Riverside County sets aside $150M for coronavirus relief out of $431M from CARES Act

0
38

RIVERSIDE (CNS) – Riverside County supervisors Tuesday established a $150 million coronavirus relief account in the current fiscal year using federal grant funds intended to assist health care facilities, businesses and county agencies impacted by the coronavirus emergency.
In a 5-0 vote, the board accepted a $431 million Coronavirus Aid, Relief & Economic Security Act distribution from the U.S. Treasury Department. The vote formally set aside $150 million for obligations running to June 30, with an immediate $50 million designation to fund programs that aid businesses impacted by the governor’s stay-at-home order and other state and county regulations that forced private sector entities to close to slow the spread of COVID-19.
The grant is retroactive to March 1 and is intended to be expended by Dec. 31, according to documents posted to the board’s agenda.
Officials said the balance of the grant — $281 million — will roll over into the 2020-21 fiscal year, starting July 1.
“The county received a direct allocation from the federal government as we are the tenth largest (county) in the nation by population,” according to an Executive Office statement. “County leadership continues to work with state and federal partners to interpret eligible uses of this CARES Act funding.”
According to the EO, the county Emergency Operations Center has already identified $40 million in expenses that qualify to be offset using the CARES funding.
The federal money can be utilized for expansion and maintenance of virus testing, supporting staff at public health clinics, providing assistance to “congregate care” facilities including nursing homes, purchasing personal protective equipment for health care facilities and businesses, funding sanitation operations in county detention centers and securing hotel and motel rooms to shelter homeless individuals, who are considered part of the “vulnerable population” amid the virus crisis.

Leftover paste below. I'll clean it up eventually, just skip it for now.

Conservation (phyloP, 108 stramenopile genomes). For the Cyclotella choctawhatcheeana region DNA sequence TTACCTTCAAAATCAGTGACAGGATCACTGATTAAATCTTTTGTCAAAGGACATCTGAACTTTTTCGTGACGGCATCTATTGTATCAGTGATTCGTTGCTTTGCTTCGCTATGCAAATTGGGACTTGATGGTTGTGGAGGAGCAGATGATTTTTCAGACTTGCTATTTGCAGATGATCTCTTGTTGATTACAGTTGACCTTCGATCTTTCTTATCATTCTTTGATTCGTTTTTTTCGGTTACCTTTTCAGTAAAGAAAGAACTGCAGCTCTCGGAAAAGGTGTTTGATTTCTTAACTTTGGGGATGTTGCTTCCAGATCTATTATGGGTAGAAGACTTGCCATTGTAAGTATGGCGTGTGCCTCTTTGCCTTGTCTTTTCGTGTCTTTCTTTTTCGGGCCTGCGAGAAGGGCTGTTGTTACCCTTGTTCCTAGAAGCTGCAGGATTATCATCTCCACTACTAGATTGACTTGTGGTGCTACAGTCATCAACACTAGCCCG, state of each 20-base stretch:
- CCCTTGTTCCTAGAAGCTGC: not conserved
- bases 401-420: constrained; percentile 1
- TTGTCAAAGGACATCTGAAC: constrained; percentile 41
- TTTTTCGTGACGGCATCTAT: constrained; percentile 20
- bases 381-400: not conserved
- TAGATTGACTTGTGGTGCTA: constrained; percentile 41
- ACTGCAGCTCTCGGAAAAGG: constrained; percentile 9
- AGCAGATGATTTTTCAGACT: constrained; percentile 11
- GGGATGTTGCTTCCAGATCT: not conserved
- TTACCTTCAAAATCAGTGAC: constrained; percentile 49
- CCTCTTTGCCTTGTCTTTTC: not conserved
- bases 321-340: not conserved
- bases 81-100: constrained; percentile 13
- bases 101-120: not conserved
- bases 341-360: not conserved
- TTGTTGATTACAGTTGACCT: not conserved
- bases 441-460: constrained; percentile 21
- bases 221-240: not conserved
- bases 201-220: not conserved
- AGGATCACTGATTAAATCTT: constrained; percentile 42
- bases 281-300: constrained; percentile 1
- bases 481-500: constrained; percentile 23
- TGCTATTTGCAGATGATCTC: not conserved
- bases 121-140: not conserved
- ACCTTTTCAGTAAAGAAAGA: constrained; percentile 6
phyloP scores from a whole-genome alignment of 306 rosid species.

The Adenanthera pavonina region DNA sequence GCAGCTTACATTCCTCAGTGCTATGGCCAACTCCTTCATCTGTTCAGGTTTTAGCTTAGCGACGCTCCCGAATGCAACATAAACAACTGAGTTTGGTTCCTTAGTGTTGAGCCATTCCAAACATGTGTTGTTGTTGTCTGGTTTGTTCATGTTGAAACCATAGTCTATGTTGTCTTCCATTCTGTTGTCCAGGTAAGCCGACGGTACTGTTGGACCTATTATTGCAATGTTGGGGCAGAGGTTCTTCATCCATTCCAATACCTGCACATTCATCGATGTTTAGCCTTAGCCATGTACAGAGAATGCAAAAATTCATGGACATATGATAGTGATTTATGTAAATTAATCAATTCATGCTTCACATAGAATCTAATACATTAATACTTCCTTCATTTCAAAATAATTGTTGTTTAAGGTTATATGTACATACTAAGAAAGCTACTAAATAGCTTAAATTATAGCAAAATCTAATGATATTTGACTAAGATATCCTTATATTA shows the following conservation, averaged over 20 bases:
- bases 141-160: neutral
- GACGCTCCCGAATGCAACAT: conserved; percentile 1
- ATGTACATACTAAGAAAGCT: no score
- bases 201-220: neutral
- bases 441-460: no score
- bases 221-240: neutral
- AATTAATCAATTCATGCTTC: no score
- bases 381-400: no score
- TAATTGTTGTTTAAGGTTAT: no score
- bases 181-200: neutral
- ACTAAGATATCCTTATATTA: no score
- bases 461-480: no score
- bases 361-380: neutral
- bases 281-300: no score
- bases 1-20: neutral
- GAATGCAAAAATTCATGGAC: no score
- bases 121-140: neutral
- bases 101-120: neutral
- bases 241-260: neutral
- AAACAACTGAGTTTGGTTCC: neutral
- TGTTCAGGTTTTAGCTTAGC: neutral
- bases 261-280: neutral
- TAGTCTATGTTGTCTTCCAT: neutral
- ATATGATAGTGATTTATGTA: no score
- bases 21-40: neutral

No money can be expended to “backfill” the county’s budgetary losses stemming from drops in tax revenue directly related to regulations implemented because of the virus.
Officials said 16 regional hospitals have incurred sizable expenses tied to COVID-19 treatment and response, and will be in line for reimbursements drawn from the CARES grant.
The county Emergency Operations Center will be accepting and assessing inquiries related to relief funding.
The Executive Office stressed that the CARES money will be held in trust because “federal funding is tied to rigorous oversight, so segregated budgeting and accounting is paramount.”